Were you toying with the idea for your own product line for awhile?

The only thought I had was that my son kept getting bigger and that I didn't want to travel as much anymore. When I was in Tokyo with Tokio Hotel on their Japan tour in 2010, I went into a perfumery just to see if I could discover something new. Anyway, I saw the stripes at the perfumery. I’ve always had this problem of my left eye being a little smaller than the other, a slight asymmetry. This is amplified when I’m tired or jet lagged. So the woman working at the perfumery applied this stripe to my left eyelid and the asymmetry disappeared immediately. I looked completely refreshed and was fascinated. I’d been a makeup artist for 18 years and thought I knew everything. I bought all the stripes they had and used them on all my jobs–with models, politicians or actors. At times, their assistants would run after me: “Miss Franz, where can we find these stripes? They’re incredible!” I did some research and found this market didn't really exist. Nobody knew about it. I found that unbelievable, since they're used as commonly as cotton pads in Asia. It took four to five years to get the company off the ground, with licenses, research, dermatological tests and all, but now we’re available in 19 countries.

Which developments have you observed in the industry in the past years? How do technological innovations impact your work?

Retina displays and HD television definitely made the industry work harder on formulas that give makeup a finer structure and make it almost invisible—minimizing pores and reducing wrinkles. Of course, I try out all these different products to stay up to date and pick the ones I like to work with.

Are you excited about these trends?

I think a lot of developments sound exciting, for example 3D printing technology. Some companies would already like to use this technique to fabricate beauty products. This could mean that in the near future anybody will be able to print their own makeup at home. People could easily create a highly individualized and unique eyeshadow to match their look.

Do you have a special trick you like to share with people?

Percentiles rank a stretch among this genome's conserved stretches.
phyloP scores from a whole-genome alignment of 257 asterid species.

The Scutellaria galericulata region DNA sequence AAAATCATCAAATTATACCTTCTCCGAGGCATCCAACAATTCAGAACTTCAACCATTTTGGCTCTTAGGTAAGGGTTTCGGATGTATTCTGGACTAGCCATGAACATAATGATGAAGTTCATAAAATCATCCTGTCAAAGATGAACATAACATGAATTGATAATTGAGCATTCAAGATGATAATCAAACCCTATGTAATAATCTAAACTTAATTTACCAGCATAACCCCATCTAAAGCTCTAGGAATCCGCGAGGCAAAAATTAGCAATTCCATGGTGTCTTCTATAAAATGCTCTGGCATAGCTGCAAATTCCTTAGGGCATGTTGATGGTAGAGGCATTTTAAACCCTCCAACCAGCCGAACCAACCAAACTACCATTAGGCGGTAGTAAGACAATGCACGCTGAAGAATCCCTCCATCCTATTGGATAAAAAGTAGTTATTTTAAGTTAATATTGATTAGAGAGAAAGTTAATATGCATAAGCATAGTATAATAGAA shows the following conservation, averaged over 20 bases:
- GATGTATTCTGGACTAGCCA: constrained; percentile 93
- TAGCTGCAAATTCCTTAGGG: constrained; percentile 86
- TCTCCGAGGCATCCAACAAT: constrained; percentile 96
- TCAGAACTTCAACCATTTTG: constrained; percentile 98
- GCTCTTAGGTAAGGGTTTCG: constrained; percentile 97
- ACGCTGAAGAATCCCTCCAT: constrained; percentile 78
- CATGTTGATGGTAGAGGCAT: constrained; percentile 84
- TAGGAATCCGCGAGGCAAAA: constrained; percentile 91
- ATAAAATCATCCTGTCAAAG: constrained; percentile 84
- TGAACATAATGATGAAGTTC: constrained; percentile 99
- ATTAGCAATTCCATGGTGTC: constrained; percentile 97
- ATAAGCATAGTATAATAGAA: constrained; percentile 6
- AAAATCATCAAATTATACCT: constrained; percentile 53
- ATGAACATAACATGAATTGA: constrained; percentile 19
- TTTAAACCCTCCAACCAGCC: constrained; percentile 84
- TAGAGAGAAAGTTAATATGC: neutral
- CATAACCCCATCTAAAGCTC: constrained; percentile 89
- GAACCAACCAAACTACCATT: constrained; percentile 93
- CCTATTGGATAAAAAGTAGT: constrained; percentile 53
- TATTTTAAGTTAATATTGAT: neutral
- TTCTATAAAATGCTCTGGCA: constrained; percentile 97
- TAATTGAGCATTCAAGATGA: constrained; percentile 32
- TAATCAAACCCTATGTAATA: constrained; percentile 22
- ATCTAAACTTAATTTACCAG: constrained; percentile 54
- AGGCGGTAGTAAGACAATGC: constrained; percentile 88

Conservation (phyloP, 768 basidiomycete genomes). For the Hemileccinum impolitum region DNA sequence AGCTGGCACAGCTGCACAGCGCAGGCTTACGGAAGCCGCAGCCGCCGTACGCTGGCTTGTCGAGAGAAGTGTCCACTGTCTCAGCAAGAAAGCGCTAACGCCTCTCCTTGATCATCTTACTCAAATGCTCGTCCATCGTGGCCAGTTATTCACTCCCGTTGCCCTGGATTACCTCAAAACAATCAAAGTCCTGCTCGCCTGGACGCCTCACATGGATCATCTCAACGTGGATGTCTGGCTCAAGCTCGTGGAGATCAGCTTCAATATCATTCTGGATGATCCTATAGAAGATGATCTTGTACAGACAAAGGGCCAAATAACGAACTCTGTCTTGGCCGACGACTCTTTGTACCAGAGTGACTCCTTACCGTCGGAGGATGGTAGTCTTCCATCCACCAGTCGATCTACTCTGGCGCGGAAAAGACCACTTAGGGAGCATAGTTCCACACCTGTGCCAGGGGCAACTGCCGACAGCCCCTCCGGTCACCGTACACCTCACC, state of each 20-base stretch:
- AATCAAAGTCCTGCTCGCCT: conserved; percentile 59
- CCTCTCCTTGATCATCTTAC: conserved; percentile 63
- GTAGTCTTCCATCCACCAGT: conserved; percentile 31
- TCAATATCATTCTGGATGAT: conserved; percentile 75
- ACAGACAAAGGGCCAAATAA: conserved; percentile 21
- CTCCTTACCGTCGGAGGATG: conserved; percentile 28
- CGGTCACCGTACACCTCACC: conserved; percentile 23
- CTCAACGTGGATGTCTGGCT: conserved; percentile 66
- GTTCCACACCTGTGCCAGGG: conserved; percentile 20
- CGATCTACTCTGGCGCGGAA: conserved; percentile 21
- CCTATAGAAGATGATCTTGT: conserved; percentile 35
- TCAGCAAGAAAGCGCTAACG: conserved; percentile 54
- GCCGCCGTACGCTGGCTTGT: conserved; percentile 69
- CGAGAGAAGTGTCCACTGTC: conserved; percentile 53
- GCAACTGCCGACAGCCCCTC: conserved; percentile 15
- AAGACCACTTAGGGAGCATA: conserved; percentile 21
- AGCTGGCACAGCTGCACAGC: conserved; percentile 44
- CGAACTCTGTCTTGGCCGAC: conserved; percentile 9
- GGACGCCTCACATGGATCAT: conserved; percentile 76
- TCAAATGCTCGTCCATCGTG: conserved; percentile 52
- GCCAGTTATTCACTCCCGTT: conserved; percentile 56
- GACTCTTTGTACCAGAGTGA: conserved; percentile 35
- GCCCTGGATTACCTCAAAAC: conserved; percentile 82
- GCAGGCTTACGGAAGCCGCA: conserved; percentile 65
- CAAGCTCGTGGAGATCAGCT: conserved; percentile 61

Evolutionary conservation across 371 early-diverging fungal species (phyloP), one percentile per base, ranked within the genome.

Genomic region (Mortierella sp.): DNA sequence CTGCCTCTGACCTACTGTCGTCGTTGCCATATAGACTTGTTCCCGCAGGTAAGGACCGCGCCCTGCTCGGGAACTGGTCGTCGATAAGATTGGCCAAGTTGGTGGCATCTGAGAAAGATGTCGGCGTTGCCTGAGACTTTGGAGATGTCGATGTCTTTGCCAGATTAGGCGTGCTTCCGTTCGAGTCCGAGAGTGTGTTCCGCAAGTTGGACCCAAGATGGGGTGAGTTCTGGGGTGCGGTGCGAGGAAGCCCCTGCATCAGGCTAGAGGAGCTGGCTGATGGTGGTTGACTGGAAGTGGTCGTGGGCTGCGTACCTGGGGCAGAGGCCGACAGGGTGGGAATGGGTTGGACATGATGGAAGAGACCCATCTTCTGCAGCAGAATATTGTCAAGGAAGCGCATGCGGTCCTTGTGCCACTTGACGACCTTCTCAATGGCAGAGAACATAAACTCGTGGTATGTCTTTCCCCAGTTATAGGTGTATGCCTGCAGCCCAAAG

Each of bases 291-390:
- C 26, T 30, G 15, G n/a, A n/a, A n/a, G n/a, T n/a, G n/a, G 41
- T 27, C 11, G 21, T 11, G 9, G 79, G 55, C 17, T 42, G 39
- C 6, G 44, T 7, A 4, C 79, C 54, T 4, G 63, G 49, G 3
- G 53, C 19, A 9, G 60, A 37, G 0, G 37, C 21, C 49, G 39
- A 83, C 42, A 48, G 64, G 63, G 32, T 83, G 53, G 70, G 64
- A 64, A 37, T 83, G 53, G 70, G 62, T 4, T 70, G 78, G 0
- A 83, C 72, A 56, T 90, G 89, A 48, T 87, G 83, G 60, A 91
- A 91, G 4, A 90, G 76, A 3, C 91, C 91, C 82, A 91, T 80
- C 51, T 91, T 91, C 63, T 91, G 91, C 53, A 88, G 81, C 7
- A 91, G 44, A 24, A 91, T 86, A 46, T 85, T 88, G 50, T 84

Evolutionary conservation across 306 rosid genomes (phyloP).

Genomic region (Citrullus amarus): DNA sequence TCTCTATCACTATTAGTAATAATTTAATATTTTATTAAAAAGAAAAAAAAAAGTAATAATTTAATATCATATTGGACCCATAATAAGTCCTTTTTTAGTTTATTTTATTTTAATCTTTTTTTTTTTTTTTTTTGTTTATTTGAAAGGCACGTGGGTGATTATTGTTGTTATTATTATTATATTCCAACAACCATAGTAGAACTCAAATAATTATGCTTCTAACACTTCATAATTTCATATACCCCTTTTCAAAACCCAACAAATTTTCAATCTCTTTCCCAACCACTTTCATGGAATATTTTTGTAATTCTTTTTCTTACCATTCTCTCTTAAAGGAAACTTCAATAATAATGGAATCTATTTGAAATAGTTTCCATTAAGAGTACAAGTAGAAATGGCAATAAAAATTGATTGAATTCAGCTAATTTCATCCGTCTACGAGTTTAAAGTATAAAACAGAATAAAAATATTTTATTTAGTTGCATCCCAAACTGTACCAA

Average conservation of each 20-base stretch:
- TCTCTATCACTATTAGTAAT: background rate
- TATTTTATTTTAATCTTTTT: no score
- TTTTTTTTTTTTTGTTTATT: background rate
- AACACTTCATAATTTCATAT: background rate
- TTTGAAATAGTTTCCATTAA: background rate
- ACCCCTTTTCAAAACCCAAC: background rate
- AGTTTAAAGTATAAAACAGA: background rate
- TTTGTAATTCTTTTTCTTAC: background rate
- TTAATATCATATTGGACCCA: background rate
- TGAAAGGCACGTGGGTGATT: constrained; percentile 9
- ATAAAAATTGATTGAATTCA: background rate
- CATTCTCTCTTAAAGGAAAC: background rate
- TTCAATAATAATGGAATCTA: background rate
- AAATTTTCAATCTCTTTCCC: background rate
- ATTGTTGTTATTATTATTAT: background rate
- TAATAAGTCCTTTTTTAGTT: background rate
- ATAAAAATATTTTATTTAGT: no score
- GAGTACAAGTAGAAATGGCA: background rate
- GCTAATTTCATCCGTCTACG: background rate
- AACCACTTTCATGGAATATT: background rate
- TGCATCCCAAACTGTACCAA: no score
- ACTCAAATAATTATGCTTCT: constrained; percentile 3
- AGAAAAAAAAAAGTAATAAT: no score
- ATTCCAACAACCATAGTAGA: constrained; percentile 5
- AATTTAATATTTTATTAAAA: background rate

That depends on who is sitting in my chair. But a facial massage always works great. That will make your face glow and it lifts, contours. Every woman loves that.

You can definitely tell from your appearance when you’re feeling bad or are stressed out. Hair gives that away too! But it’s good to know a relaxing massage can have a visible effect on your skin.

Absolutely. Lymphs play an important role, too. They run down your face and the side of your neck and by stimulating them, you can get your face to detox quickly and reduce swelling. This has a remarkable power. You don’t even have to squeeze your skin much and wear it out, you just have to stimulate the right points.

I think people frequently forget the relation between our physical appearance and our emotional health.

I think so too, but it differs from country to country. I know a lot of Russian women are definitely aware of it. My grandma is 95 now and does a tapping massage on her face every night–she looks amazing. You’d never think she was 95. But she’s old school. I think a lot of Asian women also have their tricks they do every morning and evening. And it’s true, if you do a few small things, stimulate your skin, apply night cream, and do this every night all your life, it will have a great effect on your skin. You can tell it doesn't get saggy. There are huge cultural differences. In every country women have their secrets.

“I’ve always had this problem of my left eye being a little smaller than the other, a slight asymmetry.”

  • Interview: Bianca Heuser
  • Photography: Karolina Wallace (Natalie Franz Portrait Images)
  • Photography: Lado Alexi (Product Images)